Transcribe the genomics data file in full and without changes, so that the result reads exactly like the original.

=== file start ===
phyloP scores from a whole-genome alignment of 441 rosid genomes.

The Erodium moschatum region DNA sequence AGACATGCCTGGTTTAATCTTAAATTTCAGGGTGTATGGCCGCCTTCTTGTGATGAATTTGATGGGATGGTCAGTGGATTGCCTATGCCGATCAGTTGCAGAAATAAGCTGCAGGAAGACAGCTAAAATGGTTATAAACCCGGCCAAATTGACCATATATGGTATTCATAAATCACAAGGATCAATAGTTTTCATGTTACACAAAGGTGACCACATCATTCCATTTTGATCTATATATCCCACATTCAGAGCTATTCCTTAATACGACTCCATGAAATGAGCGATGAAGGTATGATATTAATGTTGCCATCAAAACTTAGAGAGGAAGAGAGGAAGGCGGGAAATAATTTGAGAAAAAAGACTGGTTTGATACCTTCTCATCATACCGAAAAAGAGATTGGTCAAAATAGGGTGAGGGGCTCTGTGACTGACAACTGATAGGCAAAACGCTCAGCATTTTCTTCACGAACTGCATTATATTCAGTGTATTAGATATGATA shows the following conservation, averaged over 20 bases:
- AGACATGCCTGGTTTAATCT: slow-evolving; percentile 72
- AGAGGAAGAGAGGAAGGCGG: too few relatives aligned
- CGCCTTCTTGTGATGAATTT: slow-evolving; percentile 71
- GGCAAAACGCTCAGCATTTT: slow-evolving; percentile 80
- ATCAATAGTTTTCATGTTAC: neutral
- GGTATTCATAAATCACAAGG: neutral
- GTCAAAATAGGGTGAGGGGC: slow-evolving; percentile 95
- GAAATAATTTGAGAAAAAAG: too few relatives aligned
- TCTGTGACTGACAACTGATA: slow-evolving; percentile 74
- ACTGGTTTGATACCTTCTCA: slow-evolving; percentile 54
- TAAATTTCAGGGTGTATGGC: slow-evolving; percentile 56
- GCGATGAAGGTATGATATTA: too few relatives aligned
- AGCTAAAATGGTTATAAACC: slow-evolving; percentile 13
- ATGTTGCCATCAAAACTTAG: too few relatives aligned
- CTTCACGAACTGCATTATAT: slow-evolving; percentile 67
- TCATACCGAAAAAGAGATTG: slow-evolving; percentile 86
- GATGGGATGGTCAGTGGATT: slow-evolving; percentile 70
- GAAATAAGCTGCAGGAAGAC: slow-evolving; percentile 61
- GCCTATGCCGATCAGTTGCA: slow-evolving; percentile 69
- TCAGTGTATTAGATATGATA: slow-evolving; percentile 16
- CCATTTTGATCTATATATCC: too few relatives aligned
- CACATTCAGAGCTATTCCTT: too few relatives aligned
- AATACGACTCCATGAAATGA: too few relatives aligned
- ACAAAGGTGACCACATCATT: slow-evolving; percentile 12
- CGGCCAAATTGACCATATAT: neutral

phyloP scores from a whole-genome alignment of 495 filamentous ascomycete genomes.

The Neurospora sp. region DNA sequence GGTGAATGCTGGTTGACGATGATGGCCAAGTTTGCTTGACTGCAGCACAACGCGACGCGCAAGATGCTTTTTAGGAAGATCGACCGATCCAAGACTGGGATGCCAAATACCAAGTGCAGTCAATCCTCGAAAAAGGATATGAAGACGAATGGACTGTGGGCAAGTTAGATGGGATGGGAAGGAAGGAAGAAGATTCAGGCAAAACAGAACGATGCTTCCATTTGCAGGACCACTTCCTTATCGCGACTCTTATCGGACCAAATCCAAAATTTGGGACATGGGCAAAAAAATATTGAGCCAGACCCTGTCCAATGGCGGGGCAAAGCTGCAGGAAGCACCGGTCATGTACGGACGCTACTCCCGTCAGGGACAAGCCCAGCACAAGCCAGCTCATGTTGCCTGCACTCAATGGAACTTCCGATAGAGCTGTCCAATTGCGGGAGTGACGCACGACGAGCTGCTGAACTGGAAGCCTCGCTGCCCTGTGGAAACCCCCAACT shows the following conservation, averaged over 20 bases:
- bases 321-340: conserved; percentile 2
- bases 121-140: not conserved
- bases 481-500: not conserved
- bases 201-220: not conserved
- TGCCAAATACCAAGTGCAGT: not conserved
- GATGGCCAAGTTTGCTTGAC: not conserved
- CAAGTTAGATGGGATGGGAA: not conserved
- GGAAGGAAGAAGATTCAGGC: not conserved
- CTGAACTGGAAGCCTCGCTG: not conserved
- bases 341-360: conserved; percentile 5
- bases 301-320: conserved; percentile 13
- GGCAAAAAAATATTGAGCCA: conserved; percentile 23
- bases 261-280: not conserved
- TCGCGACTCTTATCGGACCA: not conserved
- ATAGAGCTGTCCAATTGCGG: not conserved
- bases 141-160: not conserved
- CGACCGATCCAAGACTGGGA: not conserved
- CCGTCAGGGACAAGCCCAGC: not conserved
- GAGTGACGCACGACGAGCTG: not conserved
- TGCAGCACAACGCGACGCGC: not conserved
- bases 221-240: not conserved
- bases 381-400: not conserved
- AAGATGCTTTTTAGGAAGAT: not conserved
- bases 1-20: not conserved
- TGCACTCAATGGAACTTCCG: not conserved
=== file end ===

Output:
phyloP scores from a whole-genome alignment of 441 rosid genomes.

The Erodium moschatum region DNA sequence AGACATGCCTGGTTTAATCTTAAATTTCAGGGTGTATGGCCGCCTTCTTGTGATGAATTTGATGGGATGGTCAGTGGATTGCCTATGCCGATCAGTTGCAGAAATAAGCTGCAGGAAGACAGCTAAAATGGTTATAAACCCGGCCAAATTGACCATATATGGTATTCATAAATCACAAGGATCAATAGTTTTCATGTTACACAAAGGTGACCACATCATTCCATTTTGATCTATATATCCCACATTCAGAGCTATTCCTTAATACGACTCCATGAAATGAGCGATGAAGGTATGATATTAATGTTGCCATCAAAACTTAGAGAGGAAGAGAGGAAGGCGGGAAATAATTTGAGAAAAAAGACTGGTTTGATACCTTCTCATCATACCGAAAAAGAGATTGGTCAAAATAGGGTGAGGGGCTCTGTGACTGACAACTGATAGGCAAAACGCTCAGCATTTTCTTCACGAACTGCATTATATTCAGTGTATTAGATATGATA shows the following conservation, averaged over 20 bases:
- AGACATGCCTGGTTTAATCT: slow-evolving; percentile 72
- AGAGGAAGAGAGGAAGGCGG: too few relatives aligned
- CGCCTTCTTGTGATGAATTT: slow-evolving; percentile 71
- GGCAAAACGCTCAGCATTTT: slow-evolving; percentile 80
- ATCAATAGTTTTCATGTTAC: neutral
- GGTATTCATAAATCACAAGG: neutral
- GTCAAAATAGGGTGAGGGGC: slow-evolving; percentile 95
- GAAATAATTTGAGAAAAAAG: too few relatives aligned
- TCTGTGACTGACAACTGATA: slow-evolving; percentile 74
- ACTGGTTTGATACCTTCTCA: slow-evolving; percentile 54
- TAAATTTCAGGGTGTATGGC: slow-evolving; percentile 56
- GCGATGAAGGTATGATATTA: too few relatives aligned
- AGCTAAAATGGTTATAAACC: slow-evolving; percentile 13
- ATGTTGCCATCAAAACTTAG: too few relatives aligned
- CTTCACGAACTGCATTATAT: slow-evolving; percentile 67
- TCATACCGAAAAAGAGATTG: slow-evolving; percentile 86
- GATGGGATGGTCAGTGGATT: slow-evolving; percentile 70
- GAAATAAGCTGCAGGAAGAC: slow-evolving; percentile 61
- GCCTATGCCGATCAGTTGCA: slow-evolving; percentile 69
- TCAGTGTATTAGATATGATA: slow-evolving; percentile 16
- CCATTTTGATCTATATATCC: too few relatives aligned
- CACATTCAGAGCTATTCCTT: too few relatives aligned
- AATACGACTCCATGAAATGA: too few relatives aligned
- ACAAAGGTGACCACATCATT: slow-evolving; percentile 12
- CGGCCAAATTGACCATATAT: neutral

phyloP scores from a whole-genome alignment of 495 filamentous ascomycete genomes.

The Neurospora sp. region DNA sequence GGTGAATGCTGGTTGACGATGATGGCCAAGTTTGCTTGACTGCAGCACAACGCGACGCGCAAGATGCTTTTTAGGAAGATCGACCGATCCAAGACTGGGATGCCAAATACCAAGTGCAGTCAATCCTCGAAAAAGGATATGAAGACGAATGGACTGTGGGCAAGTTAGATGGGATGGGAAGGAAGGAAGAAGATTCAGGCAAAACAGAACGATGCTTCCATTTGCAGGACCACTTCCTTATCGCGACTCTTATCGGACCAAATCCAAAATTTGGGACATGGGCAAAAAAATATTGAGCCAGACCCTGTCCAATGGCGGGGCAAAGCTGCAGGAAGCACCGGTCATGTACGGACGCTACTCCCGTCAGGGACAAGCCCAGCACAAGCCAGCTCATGTTGCCTGCACTCAATGGAACTTCCGATAGAGCTGTCCAATTGCGGGAGTGACGCACGACGAGCTGCTGAACTGGAAGCCTCGCTGCCCTGTGGAAACCCCCAACT shows the following conservation, averaged over 20 bases:
- bases 321-340: conserved; percentile 2
- bases 121-140: not conserved
- bases 481-500: not conserved
- bases 201-220: not conserved
- TGCCAAATACCAAGTGCAGT: not conserved
- GATGGCCAAGTTTGCTTGAC: not conserved
- CAAGTTAGATGGGATGGGAA: not conserved
- GGAAGGAAGAAGATTCAGGC: not conserved
- CTGAACTGGAAGCCTCGCTG: not conserved
- bases 341-360: conserved; percentile 5
- bases 301-320: conserved; percentile 13
- GGCAAAAAAATATTGAGCCA: conserved; percentile 23
- bases 261-280: not conserved
- TCGCGACTCTTATCGGACCA: not conserved
- ATAGAGCTGTCCAATTGCGG: not conserved
- bases 141-160: not conserved
- CGACCGATCCAAGACTGGGA: not conserved
- CCGTCAGGGACAAGCCCAGC: not conserved
- GAGTGACGCACGACGAGCTG: not conserved
- TGCAGCACAACGCGACGCGC: not conserved
- bases 221-240: not conserved
- bases 381-400: not conserved
- AAGATGCTTTTTAGGAAGAT: not conserved
- bases 1-20: not conserved
- TGCACTCAATGGAACTTCCG: not conserved